The ACLU has deduced one connection: the impacted individuals are or were state employees. Further, it appears that more than three times as many individuals were impacted by the incident than initially disclosed.

For Wood, the issue is clear: RIPTA should have had mechanisms in place to inform the privacy or compliance officer when the entity is inappropriately given information from another body. And when the inappropriate disclosure occurs, there should have been policies and procedures in place to actually delete those documents and confirm the data has actually been deleted.

It’s especially critical when the entity has communicated to the impacted parties affected by an improper disclosures that the data has been effectively deleted and confirmed.

RIPTA is not alone in this failure, as Wood noted that record maintenance is one of the biggest gaps seen across all sectors, and not just with health information. Especially in an electronic setting, many organizations struggle to implement and follow through with necessary protocols and procedures “that call for routine deletion after a period of time deletion or destruction.”

Wood’s practice centers around compliance measures, not only in data privacy, but in overall fraud and abuse. One of the largest focuses is to stress the importance of having appropriate compliance programs, policies and procedures.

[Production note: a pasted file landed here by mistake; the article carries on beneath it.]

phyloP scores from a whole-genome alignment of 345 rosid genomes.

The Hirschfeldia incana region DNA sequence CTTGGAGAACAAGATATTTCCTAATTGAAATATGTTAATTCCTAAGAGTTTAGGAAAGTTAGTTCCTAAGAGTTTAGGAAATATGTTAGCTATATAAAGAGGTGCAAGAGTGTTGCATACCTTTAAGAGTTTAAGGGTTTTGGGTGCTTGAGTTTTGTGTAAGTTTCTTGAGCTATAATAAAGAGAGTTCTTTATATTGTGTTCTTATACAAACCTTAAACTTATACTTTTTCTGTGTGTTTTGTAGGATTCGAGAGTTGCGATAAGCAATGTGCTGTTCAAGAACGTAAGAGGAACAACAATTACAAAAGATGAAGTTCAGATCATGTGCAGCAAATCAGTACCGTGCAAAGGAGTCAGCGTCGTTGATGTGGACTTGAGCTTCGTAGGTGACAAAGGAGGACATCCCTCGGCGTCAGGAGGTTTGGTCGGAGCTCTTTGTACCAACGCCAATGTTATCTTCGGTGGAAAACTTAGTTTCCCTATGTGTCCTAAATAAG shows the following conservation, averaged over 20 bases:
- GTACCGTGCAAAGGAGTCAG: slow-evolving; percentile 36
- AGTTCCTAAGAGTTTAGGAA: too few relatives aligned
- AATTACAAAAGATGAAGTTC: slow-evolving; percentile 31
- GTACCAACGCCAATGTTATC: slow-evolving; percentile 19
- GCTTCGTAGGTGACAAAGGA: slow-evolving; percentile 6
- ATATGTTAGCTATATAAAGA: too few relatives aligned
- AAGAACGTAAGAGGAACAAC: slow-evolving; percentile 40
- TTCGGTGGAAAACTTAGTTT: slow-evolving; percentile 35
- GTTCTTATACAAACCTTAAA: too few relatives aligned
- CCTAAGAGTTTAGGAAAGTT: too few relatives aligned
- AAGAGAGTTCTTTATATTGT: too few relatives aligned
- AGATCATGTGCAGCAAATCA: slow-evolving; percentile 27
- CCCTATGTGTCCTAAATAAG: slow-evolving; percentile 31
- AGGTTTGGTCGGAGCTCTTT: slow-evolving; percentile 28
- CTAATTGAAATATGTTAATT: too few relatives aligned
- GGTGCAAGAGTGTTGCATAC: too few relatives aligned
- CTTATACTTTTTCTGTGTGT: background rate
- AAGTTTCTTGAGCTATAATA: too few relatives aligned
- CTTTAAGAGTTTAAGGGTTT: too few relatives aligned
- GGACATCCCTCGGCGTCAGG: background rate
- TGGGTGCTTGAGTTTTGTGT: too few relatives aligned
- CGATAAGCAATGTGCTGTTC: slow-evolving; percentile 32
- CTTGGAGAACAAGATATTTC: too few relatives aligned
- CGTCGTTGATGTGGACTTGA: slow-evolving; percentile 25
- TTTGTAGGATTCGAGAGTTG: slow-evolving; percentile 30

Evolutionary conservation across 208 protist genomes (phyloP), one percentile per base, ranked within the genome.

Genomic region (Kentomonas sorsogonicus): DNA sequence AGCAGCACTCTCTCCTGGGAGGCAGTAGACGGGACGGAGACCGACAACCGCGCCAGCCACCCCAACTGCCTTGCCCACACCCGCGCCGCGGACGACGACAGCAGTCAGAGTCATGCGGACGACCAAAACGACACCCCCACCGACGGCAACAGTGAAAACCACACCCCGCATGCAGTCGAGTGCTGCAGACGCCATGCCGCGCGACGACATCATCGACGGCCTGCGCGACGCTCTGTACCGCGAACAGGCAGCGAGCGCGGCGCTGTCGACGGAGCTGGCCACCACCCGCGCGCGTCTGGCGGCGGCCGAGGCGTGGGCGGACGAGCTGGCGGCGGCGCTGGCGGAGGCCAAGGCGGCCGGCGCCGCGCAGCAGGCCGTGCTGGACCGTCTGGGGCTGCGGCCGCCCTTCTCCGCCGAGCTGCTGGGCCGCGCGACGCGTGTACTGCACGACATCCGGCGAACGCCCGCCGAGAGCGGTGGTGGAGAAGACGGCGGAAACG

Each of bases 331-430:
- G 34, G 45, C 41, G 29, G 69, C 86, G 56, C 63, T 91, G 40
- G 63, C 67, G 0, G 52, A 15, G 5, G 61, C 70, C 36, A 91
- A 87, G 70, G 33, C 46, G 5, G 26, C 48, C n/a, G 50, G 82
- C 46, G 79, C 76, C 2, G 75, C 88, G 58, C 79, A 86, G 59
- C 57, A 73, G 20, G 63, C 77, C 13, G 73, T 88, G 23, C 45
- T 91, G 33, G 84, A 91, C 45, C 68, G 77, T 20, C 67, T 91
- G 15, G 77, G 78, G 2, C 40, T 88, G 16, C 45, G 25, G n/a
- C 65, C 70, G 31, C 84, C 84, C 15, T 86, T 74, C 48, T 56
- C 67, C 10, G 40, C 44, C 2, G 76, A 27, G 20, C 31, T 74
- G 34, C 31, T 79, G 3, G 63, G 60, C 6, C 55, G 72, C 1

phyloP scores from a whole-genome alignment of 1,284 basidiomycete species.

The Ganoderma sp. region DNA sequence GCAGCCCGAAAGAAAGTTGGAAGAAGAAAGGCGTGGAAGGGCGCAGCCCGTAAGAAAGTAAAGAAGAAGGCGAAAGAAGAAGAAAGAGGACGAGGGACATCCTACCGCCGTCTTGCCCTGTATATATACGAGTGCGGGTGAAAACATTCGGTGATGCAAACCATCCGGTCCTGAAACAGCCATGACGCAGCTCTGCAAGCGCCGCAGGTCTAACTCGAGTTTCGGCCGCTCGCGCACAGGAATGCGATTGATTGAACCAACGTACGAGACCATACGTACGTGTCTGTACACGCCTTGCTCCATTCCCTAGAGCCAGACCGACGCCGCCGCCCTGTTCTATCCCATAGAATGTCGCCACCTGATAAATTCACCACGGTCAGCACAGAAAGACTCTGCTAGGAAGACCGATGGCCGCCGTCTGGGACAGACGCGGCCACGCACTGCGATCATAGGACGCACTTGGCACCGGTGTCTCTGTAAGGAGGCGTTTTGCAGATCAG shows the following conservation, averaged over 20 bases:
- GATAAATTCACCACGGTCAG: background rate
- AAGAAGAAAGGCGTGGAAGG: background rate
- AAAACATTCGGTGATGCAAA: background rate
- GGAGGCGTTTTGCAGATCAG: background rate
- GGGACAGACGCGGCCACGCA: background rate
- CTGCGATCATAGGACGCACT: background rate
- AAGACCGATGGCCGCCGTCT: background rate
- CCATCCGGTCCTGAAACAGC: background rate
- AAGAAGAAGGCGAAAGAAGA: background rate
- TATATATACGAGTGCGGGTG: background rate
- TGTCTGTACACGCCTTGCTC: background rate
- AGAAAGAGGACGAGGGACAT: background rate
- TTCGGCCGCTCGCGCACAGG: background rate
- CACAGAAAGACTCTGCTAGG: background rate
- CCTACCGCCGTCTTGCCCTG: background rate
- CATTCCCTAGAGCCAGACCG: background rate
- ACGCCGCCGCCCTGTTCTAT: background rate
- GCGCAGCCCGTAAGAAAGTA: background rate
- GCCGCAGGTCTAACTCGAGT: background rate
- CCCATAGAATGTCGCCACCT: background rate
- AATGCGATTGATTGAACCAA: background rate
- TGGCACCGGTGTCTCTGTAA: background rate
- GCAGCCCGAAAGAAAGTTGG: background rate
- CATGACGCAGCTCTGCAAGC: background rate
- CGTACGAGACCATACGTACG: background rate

But in the same breath, after an organization adopts those policies, it’s imperative to “routinely monitor and act in accordance with those compliance programs.”

“Because one of the worst things you can do is implement one plan, then put it on the shelf and never look at it again,” said Wood. “It doesn't protect you just to have it: you have to actually put it into practice.”

For example, a tax law requirement is to maintain tax records for seven years. Unless there’s legal action regarding the preservation of these records, a good course of action is to “delete your information and destroy the prior records.” In that way, “you don't have the chance of something like this happening.”

In regards to the RIPTA case, “all data privacy and security compliance programs should have mechanisms that deal with routine destruction of information within the timelines of data maintenance,” said Wood. In this case, “they should also have routine policies and procedures that come into play when they find out they have information they shouldn't have.”

Those measures would ensure the data is returned to the individual so they can regain control of it, and when they’re notified of the error, they can destroy it, in line with previously established mechanisms to do so.

For RIPTA, it’s not a mitigating factor but an aggravating factor of their compliance posture, if an investigation takes place.

State investigation and potential for future OCR audit

The attorney general has been asked to look into the delayed notification, why RIPTA had this personal information in their possession, whether it was inadvertently provided to RIPTA and why it was not returned or destroyed if it was sent to RIPTA in error, and the reason behind the discrepancies with the number of individuals notified.